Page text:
Back in the simpler world of 2015, many believed that sexual misconduct allegations against Donald Trump would prevent the reality-star-turned-demagogue from being elected president.
Obviously, that turned out not to be the case, and the current climate in the United States is about what one would expect from a country that's presided over by an accused rapist.
As a longtime denizen of the New York literary scene who once cohabited with Hunter S. Thompson, journalist and author E. Jean Carroll is certainly no stranger to bad behavior from powerful men.
She details several traumatic encounters with toxic male behavior in an excerpt from her upcoming memoir that was published on Friday on New York Magazine's website.
One account has attracted far more attention than the other, as the alleged assailant went on to become the President of the United States.
Carroll says she met Trump while shopping at Manhattan's Bergdorf Goodman department store in "the fall of 1995 or the spring of 1996."
Both she and Trump were in their fifties at the time, and he was married to his second wife, Marla Maples.
Carroll writes that Trump told her he was shopping for a present "for a girl" and asked for her help.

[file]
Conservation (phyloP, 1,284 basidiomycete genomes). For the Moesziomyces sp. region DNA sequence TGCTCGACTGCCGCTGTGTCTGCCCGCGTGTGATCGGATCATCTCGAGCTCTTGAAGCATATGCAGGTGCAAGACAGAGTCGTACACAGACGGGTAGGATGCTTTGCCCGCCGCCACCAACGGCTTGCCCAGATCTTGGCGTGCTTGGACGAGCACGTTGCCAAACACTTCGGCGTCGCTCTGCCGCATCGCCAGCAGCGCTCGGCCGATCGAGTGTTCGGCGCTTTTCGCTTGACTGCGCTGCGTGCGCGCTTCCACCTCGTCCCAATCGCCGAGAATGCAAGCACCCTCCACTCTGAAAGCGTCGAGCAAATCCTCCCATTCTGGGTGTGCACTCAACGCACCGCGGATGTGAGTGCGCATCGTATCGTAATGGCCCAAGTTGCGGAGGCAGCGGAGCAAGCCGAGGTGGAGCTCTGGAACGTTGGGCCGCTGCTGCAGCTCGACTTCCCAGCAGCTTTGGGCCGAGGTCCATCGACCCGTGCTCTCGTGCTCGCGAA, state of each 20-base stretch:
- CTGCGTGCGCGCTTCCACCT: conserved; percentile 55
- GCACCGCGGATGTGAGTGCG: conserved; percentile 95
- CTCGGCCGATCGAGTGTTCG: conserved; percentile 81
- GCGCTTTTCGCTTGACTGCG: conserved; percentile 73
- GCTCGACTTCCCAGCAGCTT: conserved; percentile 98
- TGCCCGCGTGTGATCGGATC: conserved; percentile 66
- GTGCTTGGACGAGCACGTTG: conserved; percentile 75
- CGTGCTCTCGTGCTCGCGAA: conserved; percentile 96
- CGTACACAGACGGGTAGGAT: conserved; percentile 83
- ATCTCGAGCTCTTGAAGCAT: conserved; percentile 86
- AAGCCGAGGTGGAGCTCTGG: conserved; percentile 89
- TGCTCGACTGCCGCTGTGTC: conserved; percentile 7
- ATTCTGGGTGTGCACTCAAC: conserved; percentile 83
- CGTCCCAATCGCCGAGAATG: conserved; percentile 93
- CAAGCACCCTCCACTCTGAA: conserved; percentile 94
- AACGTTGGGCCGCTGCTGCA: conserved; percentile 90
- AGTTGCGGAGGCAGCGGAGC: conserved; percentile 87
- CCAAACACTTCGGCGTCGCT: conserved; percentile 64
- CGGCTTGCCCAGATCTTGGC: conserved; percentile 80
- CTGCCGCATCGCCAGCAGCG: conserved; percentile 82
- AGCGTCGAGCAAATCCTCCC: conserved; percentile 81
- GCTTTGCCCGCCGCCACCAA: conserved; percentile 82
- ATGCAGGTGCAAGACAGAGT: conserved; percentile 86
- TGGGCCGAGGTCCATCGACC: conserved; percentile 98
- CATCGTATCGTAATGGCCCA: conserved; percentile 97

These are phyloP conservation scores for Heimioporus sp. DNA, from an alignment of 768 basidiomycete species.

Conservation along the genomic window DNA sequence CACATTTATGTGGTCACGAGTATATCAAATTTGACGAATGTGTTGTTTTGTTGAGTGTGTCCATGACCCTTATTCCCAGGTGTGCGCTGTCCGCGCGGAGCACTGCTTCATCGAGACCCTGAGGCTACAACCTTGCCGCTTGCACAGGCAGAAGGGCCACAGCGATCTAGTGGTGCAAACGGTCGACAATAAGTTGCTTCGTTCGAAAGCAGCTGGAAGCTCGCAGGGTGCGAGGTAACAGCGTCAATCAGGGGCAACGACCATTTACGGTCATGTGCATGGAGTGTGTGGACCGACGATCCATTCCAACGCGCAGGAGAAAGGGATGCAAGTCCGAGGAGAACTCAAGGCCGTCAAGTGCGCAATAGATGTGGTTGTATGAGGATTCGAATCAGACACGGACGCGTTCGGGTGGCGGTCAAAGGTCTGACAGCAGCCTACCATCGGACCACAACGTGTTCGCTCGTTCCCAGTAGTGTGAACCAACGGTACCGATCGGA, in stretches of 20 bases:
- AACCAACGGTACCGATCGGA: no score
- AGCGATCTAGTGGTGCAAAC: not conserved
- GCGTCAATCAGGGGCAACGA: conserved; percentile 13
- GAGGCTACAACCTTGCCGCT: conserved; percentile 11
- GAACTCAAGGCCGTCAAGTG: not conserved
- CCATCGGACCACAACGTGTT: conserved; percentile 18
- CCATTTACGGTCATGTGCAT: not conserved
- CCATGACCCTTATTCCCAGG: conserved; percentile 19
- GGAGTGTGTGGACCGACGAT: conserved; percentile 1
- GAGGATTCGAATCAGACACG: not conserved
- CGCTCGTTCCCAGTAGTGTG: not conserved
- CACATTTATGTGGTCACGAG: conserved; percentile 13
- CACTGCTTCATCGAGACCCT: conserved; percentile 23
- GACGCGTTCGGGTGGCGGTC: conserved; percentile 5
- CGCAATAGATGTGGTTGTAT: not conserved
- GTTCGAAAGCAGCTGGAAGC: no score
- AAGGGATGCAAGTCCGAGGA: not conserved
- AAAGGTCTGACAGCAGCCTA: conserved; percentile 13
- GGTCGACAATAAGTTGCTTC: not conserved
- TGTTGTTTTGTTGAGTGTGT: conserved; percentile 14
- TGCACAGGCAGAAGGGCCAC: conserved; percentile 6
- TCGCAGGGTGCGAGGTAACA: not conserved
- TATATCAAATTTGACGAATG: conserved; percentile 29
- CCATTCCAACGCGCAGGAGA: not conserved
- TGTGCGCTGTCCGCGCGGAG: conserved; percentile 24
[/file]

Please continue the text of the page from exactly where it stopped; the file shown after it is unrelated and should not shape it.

He suggested lingerie and convinced her to try it on for him.
Once she was in the dressing room, Carroll claims, Trump assaulted her.
"The next moment, still wearing correct business attire, shirt, tie, suit jacket, overcoat, he opens the overcoat, unzips his pants, and, forcing his fingers around my private area, thrusts his penis halfway — or completely, I'm not certain — inside me," Carroll writes.
"It turns into a colossal struggle."
Obviously, there's nothing funny about this horrific allegation.
But Carroll deserves credit for hitting Trump where it hurts and understanding that he's more likely to be upset by the suggestion that he might be sporting a half-wang than by yet another allegation of sexual assault.
After all, she is now the sixteenth woman to accuse the president of some form of sexual misconduct, and thus far, Trump hasn't even come close to suffering any sort of repercussions.
No criminal investigation, no impeachment, not even a formal censure.
It's always an act of bravery to come forward against a sexual predator, but when said predator is the most powerful man in the world and has been getting away with this sort of thing his entire life, calling him out publicly requires unfathomable courage.
We applaud Carroll for coming forward and encourage anyone who might be in her position to do the same.
After all, it's becoming increasingly evident that our future relies on fearless individuals willing to defend the ideals and values that were once protected by law and order.